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We ask Aleksi Grym, Director of Products & Services at GIA who is also an economist, for some comments.
What is your take on global economies at the moment?
”What ultimately drives any economy is employment and household expenditure. In most developed economies, unfortunately, households are currently weak. Unemployment is high, income is not growing, and a large proportion of income is used to service debt.
This is the situation in the USA, UK and much of Europe in particular. On the other hand, households are relatively strong in many Asian economies such as China and Japan, and Russia and Brazil are also looking fairly positive.
What we have recently seen is public finance in most developed economies reaching its limits. We can no longer expect governments to contribute to economic growth in Western developed economies.
Business investments have also been relatively slow, despite the fact that companies have lots of liquid assets available to seize investment opportunities should such arise. But since companies are uncertain about how much households can afford spend on goods and services, they are very cautious about expanding. What we can expect, however, is a wave of mergers and acquisitions in many industries, since the idle capital that many companies are holding needs to be put to work.
Finally, some countries can benefit from a relatively positive export climate. Globalization is continuing, as companies are expanding to new markets and seeking efficiencies from global supply-chains. This will likely keep up a positive momentum in world trade. What is more, some countries, such as USA and UK, have the benefit of a weak currency.”
Which industries will be most affected?
“In general, the industries mostly likely to be more resilient are those that provide basic goods and services and necessities.
Industries which have relied on government support or stimulus, such as construction or financial services, are likely to face some challenges in the near future.
|Construction||Pharmaceuticals & healthcare|
|Financial services||Energy, resources & environment|
|Manufacturing & industrial||Telecommunication, technology & media|
|Automotive||Consumer & retail|
However, there are winners in every industry. In the current economic climate, the strongest companies are likely to have the following characteristics; innovative, market-driven products and services, aggressive M&A strategies and strong positions in emerging markets, or any of the above.”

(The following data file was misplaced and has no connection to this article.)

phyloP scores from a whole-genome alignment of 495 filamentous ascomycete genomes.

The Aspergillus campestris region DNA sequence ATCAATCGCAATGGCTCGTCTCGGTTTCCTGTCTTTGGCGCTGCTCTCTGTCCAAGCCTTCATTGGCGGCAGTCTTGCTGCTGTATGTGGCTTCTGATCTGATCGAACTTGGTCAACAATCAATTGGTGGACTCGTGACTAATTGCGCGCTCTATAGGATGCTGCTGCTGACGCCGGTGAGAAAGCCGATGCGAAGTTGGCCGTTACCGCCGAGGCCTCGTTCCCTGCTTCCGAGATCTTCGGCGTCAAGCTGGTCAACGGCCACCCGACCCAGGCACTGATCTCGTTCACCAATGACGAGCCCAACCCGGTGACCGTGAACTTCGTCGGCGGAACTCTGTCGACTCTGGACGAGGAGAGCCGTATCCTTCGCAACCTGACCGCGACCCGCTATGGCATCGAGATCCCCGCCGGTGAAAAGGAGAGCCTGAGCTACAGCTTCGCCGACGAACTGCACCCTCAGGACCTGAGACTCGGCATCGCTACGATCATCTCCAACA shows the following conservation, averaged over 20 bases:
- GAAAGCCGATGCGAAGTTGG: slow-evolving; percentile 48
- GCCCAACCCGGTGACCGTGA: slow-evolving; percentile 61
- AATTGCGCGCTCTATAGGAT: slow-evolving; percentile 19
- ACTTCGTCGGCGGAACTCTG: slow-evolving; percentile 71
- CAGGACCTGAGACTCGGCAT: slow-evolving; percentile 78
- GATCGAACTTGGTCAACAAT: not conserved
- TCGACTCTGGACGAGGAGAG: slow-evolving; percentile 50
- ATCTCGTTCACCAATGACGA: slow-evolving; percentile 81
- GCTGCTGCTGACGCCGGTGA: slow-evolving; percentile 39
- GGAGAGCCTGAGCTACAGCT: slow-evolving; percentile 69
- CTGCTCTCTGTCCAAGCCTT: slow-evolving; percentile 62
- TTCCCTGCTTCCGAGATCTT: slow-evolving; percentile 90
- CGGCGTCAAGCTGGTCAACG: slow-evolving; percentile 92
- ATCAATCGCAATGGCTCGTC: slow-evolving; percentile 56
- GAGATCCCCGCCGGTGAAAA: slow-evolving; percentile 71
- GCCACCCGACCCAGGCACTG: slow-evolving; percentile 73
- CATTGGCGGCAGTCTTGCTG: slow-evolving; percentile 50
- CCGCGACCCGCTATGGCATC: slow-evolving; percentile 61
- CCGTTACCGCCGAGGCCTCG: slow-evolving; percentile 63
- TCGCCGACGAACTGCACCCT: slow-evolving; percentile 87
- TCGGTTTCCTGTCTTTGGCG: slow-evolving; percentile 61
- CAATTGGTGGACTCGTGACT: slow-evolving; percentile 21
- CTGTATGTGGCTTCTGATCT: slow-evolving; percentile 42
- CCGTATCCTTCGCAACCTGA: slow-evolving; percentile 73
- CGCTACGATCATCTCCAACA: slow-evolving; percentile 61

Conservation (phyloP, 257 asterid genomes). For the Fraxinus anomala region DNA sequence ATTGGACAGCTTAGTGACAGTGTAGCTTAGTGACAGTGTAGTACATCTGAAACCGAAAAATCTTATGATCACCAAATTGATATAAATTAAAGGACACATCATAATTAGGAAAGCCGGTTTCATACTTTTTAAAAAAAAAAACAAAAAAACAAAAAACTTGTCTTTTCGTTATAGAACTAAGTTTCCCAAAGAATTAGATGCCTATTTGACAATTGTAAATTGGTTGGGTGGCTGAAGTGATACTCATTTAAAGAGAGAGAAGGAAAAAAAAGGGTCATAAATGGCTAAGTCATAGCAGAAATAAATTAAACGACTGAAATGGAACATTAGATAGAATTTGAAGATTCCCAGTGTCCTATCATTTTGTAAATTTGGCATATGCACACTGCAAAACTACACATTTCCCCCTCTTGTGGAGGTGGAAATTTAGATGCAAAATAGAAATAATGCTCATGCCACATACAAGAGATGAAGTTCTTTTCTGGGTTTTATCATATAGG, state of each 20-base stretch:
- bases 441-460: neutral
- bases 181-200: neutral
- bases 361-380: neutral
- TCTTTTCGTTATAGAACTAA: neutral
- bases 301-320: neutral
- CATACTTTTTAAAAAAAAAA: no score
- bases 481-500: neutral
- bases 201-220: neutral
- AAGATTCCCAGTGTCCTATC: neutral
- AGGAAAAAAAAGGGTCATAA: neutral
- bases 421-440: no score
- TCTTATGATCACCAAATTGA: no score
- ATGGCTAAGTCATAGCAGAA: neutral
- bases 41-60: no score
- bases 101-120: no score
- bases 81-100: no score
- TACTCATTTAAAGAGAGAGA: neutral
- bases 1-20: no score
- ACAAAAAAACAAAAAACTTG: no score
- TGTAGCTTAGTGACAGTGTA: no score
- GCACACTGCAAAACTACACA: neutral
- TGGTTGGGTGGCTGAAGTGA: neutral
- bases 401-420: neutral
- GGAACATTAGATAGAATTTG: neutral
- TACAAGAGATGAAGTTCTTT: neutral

What are your views of the household strengths in some key economies?
“Unemployment is persistently high in most developed economies and is the key impediment to economic growth. In many European countries, substantial structural reforms are needed before employment can revive – this means that economic growth will be subdued for a long period of time. Meanwhile, households are hurt by rising prices driven by global demand for resources. Households in developed economies are also over-leveraged, meaning that any increase in income will only marginally increase demand for goods and services, since part of the income is used to service debt.”
How do you see global trade and investment climates?
“The key driver for exports is household demand, which we know will remain weak for the foreseeable future. Nonetheless, the megatrend of globalization will continue to drive more companies to internationalize and to seek efficiencies from global supply chains.
Countries vary substantially in their exposure to global trade. For example, France and USA have only small export sectors and will benefit less from relatively favorable export conditions. UK and Germany, on the other hand, can benefit greatly.
However, companies are currently reluctant to invest due to two reasons. Firstly, there is too much uncertainty about future demand for goods and services. Secondly, there is already overcapacity in many sectors due to overzealous investment previously.
On the other hand, investment conditions are also favorable due to two reasons. One, interest rates are very low and will remain low for a long time, while financing is widely available. Companies have hoarded cash to better withstand potential disturbances in credit markets. As a result, if investment opportunities arise, such companies can be expected to seize them and act quickly.”
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